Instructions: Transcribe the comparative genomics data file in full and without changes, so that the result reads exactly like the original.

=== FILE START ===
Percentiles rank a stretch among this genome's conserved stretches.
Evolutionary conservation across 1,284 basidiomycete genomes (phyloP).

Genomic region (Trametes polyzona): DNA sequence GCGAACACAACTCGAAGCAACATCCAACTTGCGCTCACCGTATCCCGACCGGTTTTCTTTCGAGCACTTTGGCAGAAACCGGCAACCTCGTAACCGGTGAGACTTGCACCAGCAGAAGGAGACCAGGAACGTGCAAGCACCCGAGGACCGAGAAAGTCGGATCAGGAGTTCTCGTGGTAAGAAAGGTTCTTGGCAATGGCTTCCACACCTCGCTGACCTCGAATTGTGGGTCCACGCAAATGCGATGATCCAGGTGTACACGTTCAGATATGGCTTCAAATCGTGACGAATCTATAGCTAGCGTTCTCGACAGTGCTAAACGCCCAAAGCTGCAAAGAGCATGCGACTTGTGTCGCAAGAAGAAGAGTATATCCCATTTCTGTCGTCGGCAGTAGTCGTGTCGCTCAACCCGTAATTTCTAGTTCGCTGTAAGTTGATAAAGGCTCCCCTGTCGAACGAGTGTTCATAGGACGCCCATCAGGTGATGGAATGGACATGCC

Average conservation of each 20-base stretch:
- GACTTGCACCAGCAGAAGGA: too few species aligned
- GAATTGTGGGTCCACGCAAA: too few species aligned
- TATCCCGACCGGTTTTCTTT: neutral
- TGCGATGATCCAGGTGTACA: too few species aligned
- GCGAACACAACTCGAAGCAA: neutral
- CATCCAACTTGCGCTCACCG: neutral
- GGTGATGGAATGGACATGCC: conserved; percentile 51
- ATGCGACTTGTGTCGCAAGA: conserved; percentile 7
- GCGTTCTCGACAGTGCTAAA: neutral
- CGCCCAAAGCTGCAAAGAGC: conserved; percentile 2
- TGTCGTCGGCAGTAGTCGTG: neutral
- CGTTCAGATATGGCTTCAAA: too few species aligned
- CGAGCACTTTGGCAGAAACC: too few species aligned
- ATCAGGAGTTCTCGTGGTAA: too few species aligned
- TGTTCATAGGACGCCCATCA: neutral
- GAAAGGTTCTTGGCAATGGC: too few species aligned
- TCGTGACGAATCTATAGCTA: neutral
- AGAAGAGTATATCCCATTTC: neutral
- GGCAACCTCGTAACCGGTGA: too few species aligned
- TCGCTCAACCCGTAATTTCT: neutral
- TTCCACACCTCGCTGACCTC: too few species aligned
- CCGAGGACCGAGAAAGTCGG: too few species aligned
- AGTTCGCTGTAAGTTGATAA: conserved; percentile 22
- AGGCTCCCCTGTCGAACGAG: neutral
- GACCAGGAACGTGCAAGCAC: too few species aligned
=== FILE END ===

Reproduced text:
Percentiles rank a stretch among this genome's conserved stretches.
Evolutionary conservation across 1,284 basidiomycete genomes (phyloP).

Genomic region (Trametes polyzona): DNA sequence GCGAACACAACTCGAAGCAACATCCAACTTGCGCTCACCGTATCCCGACCGGTTTTCTTTCGAGCACTTTGGCAGAAACCGGCAACCTCGTAACCGGTGAGACTTGCACCAGCAGAAGGAGACCAGGAACGTGCAAGCACCCGAGGACCGAGAAAGTCGGATCAGGAGTTCTCGTGGTAAGAAAGGTTCTTGGCAATGGCTTCCACACCTCGCTGACCTCGAATTGTGGGTCCACGCAAATGCGATGATCCAGGTGTACACGTTCAGATATGGCTTCAAATCGTGACGAATCTATAGCTAGCGTTCTCGACAGTGCTAAACGCCCAAAGCTGCAAAGAGCATGCGACTTGTGTCGCAAGAAGAAGAGTATATCCCATTTCTGTCGTCGGCAGTAGTCGTGTCGCTCAACCCGTAATTTCTAGTTCGCTGTAAGTTGATAAAGGCTCCCCTGTCGAACGAGTGTTCATAGGACGCCCATCAGGTGATGGAATGGACATGCC

Average conservation of each 20-base stretch:
- GACTTGCACCAGCAGAAGGA: too few species aligned
- GAATTGTGGGTCCACGCAAA: too few species aligned
- TATCCCGACCGGTTTTCTTT: neutral
- TGCGATGATCCAGGTGTACA: too few species aligned
- GCGAACACAACTCGAAGCAA: neutral
- CATCCAACTTGCGCTCACCG: neutral
- GGTGATGGAATGGACATGCC: conserved; percentile 51
- ATGCGACTTGTGTCGCAAGA: conserved; percentile 7
- GCGTTCTCGACAGTGCTAAA: neutral
- CGCCCAAAGCTGCAAAGAGC: conserved; percentile 2
- TGTCGTCGGCAGTAGTCGTG: neutral
- CGTTCAGATATGGCTTCAAA: too few species aligned
- CGAGCACTTTGGCAGAAACC: too few species aligned
- ATCAGGAGTTCTCGTGGTAA: too few species aligned
- TGTTCATAGGACGCCCATCA: neutral
- GAAAGGTTCTTGGCAATGGC: too few species aligned
- TCGTGACGAATCTATAGCTA: neutral
- AGAAGAGTATATCCCATTTC: neutral
- GGCAACCTCGTAACCGGTGA: too few species aligned
- TCGCTCAACCCGTAATTTCT: neutral
- TTCCACACCTCGCTGACCTC: too few species aligned
- CCGAGGACCGAGAAAGTCGG: too few species aligned
- AGTTCGCTGTAAGTTGATAA: conserved; percentile 22
- AGGCTCCCCTGTCGAACGAG: neutral
- GACCAGGAACGTGCAAGCAC: too few species aligned